It is only when we closely observe the innumerable vagaries of these four functions of our mind that we realize the need, the urgent need, of imparting a training to our mind. Not otherwise. It is only when we impart the right training to these four faculties of our mind, and properly discipline them, that we will be able to meditate meaningfully on our Self with full concentration. When we reach perfection in this meditation on our Self, we achieve a vision of our own inner core. And that is what is called Self-Realization! But it is to be noted that ‘Self’ here does not refer to the mind, the inner faculties. Self here refers to the self-luminous, self-sustaining consciousness that is the basis, support and foundation of the mind. Self-Realization is considered by Indians to be the highest, i.e. the most meaningful achievement possible by human beings.

Although it is true that sustained Self-Education results in Self-Realization, there is need to give sufficient attention to three associated activities called Self-Observation, Self-Introspection and Self-Examination! In fact, strictly speaking, Self-Education bears fruit only when it is executed in these three aspects! So we need to study these three steps in more detail.

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  1. Self-Observation

As we have already seen, the word self in this context means ‘Manas, Buddhi, Chitta and Ahamkara’, the inner faculties in all of us. Therefore, Self-Observation means closely and constantly observing the different activities and doings of our mind. This is also called ‘Atma-avalokana’ in Sanskrit. How our mind behaves when we interact with others, the circumstances, the reasons and the manner in which it behaves, the various consequences in each case – these are the main aspects of Self-Observation. Further, one realizes how vast and time-consuming this seemingly simple job is, only when one starts doing it in right earnest!

What is the necessity of Self-Observation? And what is the benefit of doing it? In order to know these, we need to be merciless with our Self-Introspection, the next phase of our Self-Education! And our Self-Introspection has to be done in very minute detail!

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  1. Self-Introspection

When our Manas, Buddhi, Chitta and Ahamkara deal with various people, under various circumstances, due to various reasons, what all happy, meaningful interactions occurred and what all soured, unhappy interactions occurred, and why and how such consequences occurred – the procedure of knowing this in detail is called Self-Introspection. There is a need to analyse this above statement in greater detail and understand its salient points. Why? Let alone great ideals such as Self-Realization or the mystical vision of the Self, even to achieve peace of mind in daily life, and to maintain good mental hygiene, and shape a meaningful personality for ourselves, we need to understand these points. For instance, let us consider just one aspect: Various people! Family members, relatives, neighbours, friends, unknown people in shops, buses and trains – we constantly meet, deal and interact with all of them. Now, through what do we interact with all these people? Through our Manas, Buddhi, Chitta and Ahamkara. What is the nature and tendency of our mind? Probably a bit strange, in the sense that it is not wholly predictable! What again is the nature of their minds? Probably stranger! When such chaotic, highly unpredictable minds interact with each other, imagine the kinds of thoughts and feelings that are exchanged, the quality of love and affection that is mutually transferred, and the intensity of anger and hatred that cross over mutually between them! Imagine how ruffled our mind would become after a dozen such interactions in a day! In the midst of all this confounded confusion, don’t you think that our mind will lose the basic qualities needed for leading a spiritual life? If it doesn’t satisfy the basic requirements and cannot tread the path of Sadhana, where comes the question of achieving Self-Realization and enjoying the bliss thereof? Therefore, we must take great care to ensure that we interact only with people of very good character. With the rest, it ought to be ‘thus far, no further’. Thus only can we protect the equanimity and sanity of our mind. For, it is only with a strong, balanced, sane mind that we can walk along the path of spiritual Sadhana. Now, don’t you see the utter necessity of Self-Introspection?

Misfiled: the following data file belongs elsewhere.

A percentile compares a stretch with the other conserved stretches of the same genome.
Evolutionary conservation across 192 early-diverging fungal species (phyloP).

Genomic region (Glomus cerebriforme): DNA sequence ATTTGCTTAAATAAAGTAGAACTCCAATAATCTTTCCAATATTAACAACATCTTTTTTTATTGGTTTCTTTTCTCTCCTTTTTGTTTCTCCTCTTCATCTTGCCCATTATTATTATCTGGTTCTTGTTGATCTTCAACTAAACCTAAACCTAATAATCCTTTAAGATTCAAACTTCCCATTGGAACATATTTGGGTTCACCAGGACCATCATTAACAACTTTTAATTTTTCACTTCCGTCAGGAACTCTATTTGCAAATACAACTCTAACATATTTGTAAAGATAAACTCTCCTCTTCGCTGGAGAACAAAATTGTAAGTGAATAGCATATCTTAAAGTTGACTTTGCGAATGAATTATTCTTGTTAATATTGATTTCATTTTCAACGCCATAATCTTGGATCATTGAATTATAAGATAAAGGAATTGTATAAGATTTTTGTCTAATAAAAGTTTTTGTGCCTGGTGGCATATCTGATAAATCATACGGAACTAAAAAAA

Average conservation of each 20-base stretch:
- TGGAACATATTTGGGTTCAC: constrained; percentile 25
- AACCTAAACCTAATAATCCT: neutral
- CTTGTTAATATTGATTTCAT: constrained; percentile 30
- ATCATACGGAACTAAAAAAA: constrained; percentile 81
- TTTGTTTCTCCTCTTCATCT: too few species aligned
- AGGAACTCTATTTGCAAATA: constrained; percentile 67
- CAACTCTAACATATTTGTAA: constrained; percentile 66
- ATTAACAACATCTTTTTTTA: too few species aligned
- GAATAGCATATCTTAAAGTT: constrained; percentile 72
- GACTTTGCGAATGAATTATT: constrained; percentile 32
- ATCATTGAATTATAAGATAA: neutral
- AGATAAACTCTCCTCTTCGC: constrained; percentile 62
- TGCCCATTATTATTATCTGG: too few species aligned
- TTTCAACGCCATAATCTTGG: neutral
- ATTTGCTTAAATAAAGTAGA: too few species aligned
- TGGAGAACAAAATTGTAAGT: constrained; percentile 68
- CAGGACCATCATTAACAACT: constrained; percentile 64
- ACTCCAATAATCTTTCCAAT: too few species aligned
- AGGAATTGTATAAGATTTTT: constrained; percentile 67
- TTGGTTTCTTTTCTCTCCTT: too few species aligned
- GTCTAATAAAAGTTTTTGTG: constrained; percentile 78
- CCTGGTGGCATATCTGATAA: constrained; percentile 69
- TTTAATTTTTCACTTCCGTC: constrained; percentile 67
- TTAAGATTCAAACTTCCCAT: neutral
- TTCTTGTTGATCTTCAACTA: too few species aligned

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  1. Self-Examination